The process of self publishing a hard-cover book is not as complex as it seems. It requires some effort and patience, but the result is well worth it. There are many benefits to self publishing a hardcover book, and if you take your time, you can save money and create something that looks professionally published. This guide will take you to step by step through writing, designing, printing cost, and distributing your book. It also covers how to market your book so that it sells well to get started.
11 steps of self publishing a hard-cover book
Publishing a hardcover book is an exciting publishing journey that can take up to six months from start to finish. Here’s an overview of what you can expect if you decide on self publishing a hard-cover book.
Step 1: write your book
The first step in self publishing a hard-cover book is to write your book. It might seem obvious, but it’s important to remember that a book isn’t just a collection of words. It’s an organized collection of words with an introduction, middle, and end. Books are meant to be read, so make sure yours is palatable.
Your book should have an overall theme or objective if you’re writing nonfiction. For example, if you’re writing about using Excel for business purposes, your book should have a clear goal that addresses why someone wants or needs to know how to use Excel.
If you’re writing fiction and your book doesn’t have an overarching plot or character arc that carries through from start to finish, there isn’t much point in writing it!
Make sure that you have an outline of what you want your next book to include and how many chapters or sections it will have. It will help keep you on track and ensure that your book has a logical flow for editing.
Step 2: get a professional editor
If you’re self publishing a hardcover edition of your book, you won’t have access to an entire team of professionals who can help you with the process. It’s especially true if you don’t have any experience in publishing or writing. That’s why it’s so important to invest in a professional editor.
They will give your book a final review before it prints and ensure that everything is up to par.
As with hiring any professional service, there are many different levels of editors out there. Some charge by the hour, while others charge by the word count.
You can even find freelancers online who will edit your manuscript for free, though they may not be as skilled as those who charge.
If you want to save money, consider editing your manuscript with more than one person. Then take their feedback and combine it into one unified document.
The most important thing about editing is finding someone who understands your genre and can help you make sure that your writing is top-notch. If you’re publishing nonfiction, look for editors who have experience working on similar types of hardcover editions.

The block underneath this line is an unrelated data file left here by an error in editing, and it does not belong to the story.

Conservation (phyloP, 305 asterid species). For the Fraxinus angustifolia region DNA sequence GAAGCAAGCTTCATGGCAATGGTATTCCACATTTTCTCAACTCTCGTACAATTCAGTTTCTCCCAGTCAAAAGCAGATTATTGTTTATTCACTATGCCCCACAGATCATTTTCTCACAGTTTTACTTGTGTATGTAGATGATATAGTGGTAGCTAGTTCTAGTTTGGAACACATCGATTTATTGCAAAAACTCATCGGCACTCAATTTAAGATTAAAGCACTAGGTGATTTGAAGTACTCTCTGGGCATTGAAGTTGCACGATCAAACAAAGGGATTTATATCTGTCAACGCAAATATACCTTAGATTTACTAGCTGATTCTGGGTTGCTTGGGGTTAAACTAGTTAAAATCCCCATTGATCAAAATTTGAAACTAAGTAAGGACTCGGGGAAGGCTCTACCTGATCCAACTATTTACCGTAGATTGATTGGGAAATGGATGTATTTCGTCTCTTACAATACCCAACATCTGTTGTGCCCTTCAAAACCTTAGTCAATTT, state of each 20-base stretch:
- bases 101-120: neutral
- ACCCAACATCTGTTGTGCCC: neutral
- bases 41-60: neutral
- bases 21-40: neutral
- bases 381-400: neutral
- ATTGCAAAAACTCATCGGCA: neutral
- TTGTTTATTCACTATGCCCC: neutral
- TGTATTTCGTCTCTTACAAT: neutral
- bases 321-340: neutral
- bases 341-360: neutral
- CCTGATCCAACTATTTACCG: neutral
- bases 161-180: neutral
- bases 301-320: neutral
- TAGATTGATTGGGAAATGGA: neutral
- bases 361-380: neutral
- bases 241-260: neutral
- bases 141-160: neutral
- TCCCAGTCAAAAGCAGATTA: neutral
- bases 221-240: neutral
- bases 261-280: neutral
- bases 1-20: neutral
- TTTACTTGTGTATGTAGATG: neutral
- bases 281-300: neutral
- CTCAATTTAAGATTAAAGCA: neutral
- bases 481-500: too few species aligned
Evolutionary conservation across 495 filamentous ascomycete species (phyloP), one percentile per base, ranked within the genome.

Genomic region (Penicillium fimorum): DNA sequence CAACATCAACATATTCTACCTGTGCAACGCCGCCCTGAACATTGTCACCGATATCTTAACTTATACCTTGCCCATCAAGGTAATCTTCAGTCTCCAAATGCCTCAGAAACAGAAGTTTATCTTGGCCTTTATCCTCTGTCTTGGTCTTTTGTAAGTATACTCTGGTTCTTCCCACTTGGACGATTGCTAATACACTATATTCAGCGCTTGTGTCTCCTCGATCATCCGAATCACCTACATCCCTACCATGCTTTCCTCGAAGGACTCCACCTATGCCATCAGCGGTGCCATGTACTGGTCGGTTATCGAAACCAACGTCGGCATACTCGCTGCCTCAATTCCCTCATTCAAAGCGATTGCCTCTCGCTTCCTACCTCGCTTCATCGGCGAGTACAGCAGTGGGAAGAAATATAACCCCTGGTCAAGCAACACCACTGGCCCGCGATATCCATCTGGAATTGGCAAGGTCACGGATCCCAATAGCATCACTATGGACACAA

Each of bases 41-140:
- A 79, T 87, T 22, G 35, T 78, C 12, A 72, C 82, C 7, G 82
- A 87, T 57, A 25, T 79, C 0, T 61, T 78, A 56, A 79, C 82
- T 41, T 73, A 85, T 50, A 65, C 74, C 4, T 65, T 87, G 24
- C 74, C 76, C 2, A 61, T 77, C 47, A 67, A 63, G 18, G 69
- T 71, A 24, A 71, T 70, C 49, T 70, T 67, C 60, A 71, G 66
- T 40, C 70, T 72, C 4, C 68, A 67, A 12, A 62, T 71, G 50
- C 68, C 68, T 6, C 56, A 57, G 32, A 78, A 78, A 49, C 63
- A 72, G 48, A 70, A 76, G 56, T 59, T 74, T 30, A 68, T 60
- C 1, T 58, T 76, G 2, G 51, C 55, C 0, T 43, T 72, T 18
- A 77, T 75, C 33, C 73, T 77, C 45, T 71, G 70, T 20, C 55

Step 3: design your book cover
The cover design of your book is the first thing that people see when self publishing a hard-cover book, so it needs to be professional-looking and eye-catching. You may want to use a template or stock image, but this can be a mistake. Your book cover should look like it was designed specifically for your book. The good news is that you can find a cover designer who will work with self-published authors at very reasonable rates.
Do hire a professional cover designer.
The best way to attract readers is with a great book cover that catches their eye and makes them want more basic information about the book. If you try to do this yourself, you won’t get it right. Hire someone who knows what they’re doing. They can help make sure that your finished product looks professional and appealing.
Don’t try using stock images or templates unless they were explicitly designed for books by professionals in the industry. If you’re not sure whether or not a picture would work well on your cover, ask someone else if they think it would fit with their interpretation of your book’s content.
Step 4: choose the interior layout design
Your book cover is the first thing that readers see, so it’s essential to make an excellent first time impression. But a good cover isn’t enough when self publishing a hard-cover book.
You also need a book’s interior layout design that complements your cover and makes your book look professional. To give your book a professional feel, you need to choose a suitable layout and font exact dimensions.
Your font choice can affect how readers perceive your writing, and changing the font size can make your book look more appealing.
Use serif fonts for body text. Serif fonts are more readable than sans-serif fonts when used in large blocks of text like paragraphs and chapters. For example, Times New Roman or Garamond are good serif fonts you can use in most cases.
Step 5: proofread your book
If you’re self publishing a hard-cover book, proofreading is one of the most crucial steps. If anything is off, it can detract from the overall quality of your book, which will reflect in hardcover sales.
A good proofreader will catch any spelling or grammatical errors that need to be corrected before your book goes to print. When hiring someone to proofread your book, make sure they grasp language and grammar rules.
They should also be able to identify areas where hardcover content page needs to be adjusted or expanded upon.
The best proofreaders are familiar with the topic of your book and have an eye for book details. It can help ensure that they catch everything that may need attention for the final product to meet your standards and expectations.
Step 6: choose your hardback binding
The right choice of hardback binding is an important one to make when self publishing a hard-cover book. You need your book to be premium quality, look great on the shelf, and something that will sell well. There are many options available to you when it comes to hardback binding. Here are some of the most popular choices.